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A Very British Christmas

Are you eager to spend your Christmas as if you were a member of the British Royal Family? Clear your calendars, because you’re in for a busy week.

Christmas with the Queen begins the week before, with a pre-Christmas lunch at Buckingham Palace for all members of the Royal Family. All senior members attend unless they have prior commitments (as was the case this year for the Duke of Cambridge), and so do junior members.

From there, the Queen and Prince Philip head to the Sandringham estate in Norfolk, where the Royal Family always spends Christmas together. Guests begin arriving on 23 December, with Prince Charles and his wife Camilla arriving last, during the day on Christmas Eve.

This year it is expected that 33 members of the Royal Family will gather to spend Christmas together, including the Queen’s children, grandchildren, and great-grandchildren, amongst others.

Once the entire family is assembled, they sit for tea and receive a schedule of events. The Queen watches as the children decorate the Christmas tree, which is picked from the estate grounds.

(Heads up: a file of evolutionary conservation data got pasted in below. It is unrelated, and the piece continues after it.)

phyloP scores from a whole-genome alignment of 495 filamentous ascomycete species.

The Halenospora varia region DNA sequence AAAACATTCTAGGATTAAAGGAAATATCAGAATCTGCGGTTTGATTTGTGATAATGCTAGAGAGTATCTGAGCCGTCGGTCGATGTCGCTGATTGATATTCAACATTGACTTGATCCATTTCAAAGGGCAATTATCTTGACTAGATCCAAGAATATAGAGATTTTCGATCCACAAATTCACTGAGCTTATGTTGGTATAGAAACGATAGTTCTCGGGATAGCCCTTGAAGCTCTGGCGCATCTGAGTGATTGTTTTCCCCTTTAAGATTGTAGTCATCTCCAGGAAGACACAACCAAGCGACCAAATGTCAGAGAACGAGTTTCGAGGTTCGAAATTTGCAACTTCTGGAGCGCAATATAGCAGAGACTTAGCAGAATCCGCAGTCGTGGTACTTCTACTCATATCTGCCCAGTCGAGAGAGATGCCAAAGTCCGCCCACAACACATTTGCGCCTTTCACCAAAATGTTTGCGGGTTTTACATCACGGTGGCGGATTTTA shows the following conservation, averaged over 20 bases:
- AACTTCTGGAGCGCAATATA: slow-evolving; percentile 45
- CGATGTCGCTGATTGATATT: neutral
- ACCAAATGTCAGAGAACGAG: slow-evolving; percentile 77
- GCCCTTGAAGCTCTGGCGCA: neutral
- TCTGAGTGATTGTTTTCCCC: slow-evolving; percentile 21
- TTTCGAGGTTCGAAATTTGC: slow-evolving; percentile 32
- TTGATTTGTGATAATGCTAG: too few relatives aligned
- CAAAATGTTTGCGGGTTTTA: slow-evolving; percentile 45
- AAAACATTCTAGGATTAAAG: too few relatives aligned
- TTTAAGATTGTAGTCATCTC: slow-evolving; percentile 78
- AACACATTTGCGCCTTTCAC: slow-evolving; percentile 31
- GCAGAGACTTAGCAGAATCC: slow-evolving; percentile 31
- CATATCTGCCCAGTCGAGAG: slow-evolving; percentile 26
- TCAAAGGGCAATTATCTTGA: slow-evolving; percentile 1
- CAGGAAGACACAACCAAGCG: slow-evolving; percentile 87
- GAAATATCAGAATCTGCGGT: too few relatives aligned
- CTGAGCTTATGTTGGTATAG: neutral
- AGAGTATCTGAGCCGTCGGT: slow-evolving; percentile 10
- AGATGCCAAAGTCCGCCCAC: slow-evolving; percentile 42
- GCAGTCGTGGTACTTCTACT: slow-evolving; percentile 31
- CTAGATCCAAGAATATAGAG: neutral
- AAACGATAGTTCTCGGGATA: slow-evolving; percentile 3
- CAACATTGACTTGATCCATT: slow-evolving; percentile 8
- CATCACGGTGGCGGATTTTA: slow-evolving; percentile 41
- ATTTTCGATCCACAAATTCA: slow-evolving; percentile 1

Later that night, the family dresses in black tie outfits to tuck into a delicious candlelit feast, then gather around to open their Christmas presents. Prince Albert, husband of Queen Victoria, introduced this custom to the Royal Family, which was a German tradition.

One might wonder what exactly you buy the Queen for Christmas, but rest assured, the family is more interested in funny, cheap gifts than serious, expensive items.

An often-mentioned story about Diana involves her first Christmas spent as a member of the Royal Family, where she gave everyone cashmere sweaters and mohair scarves. Typically, the family gifts each other with gag gifts, such as the time Princess Anne was rumoured to have given Prince Charles a white leather toilet seat. It’s reported that the Duchess of Cambridge typically gives everyone preserves that she makes herself.

The Royal Family then makes a highly publicised visit to St Mary Magdalene Church on Christmas morning, which is located on the Sandringham estate. Well-wishers greet the royals and give flowers to the women as they make their way back from church. Afterwards, a lunch is served and the family gathers to watch the Queen’s annual Christmas speech.

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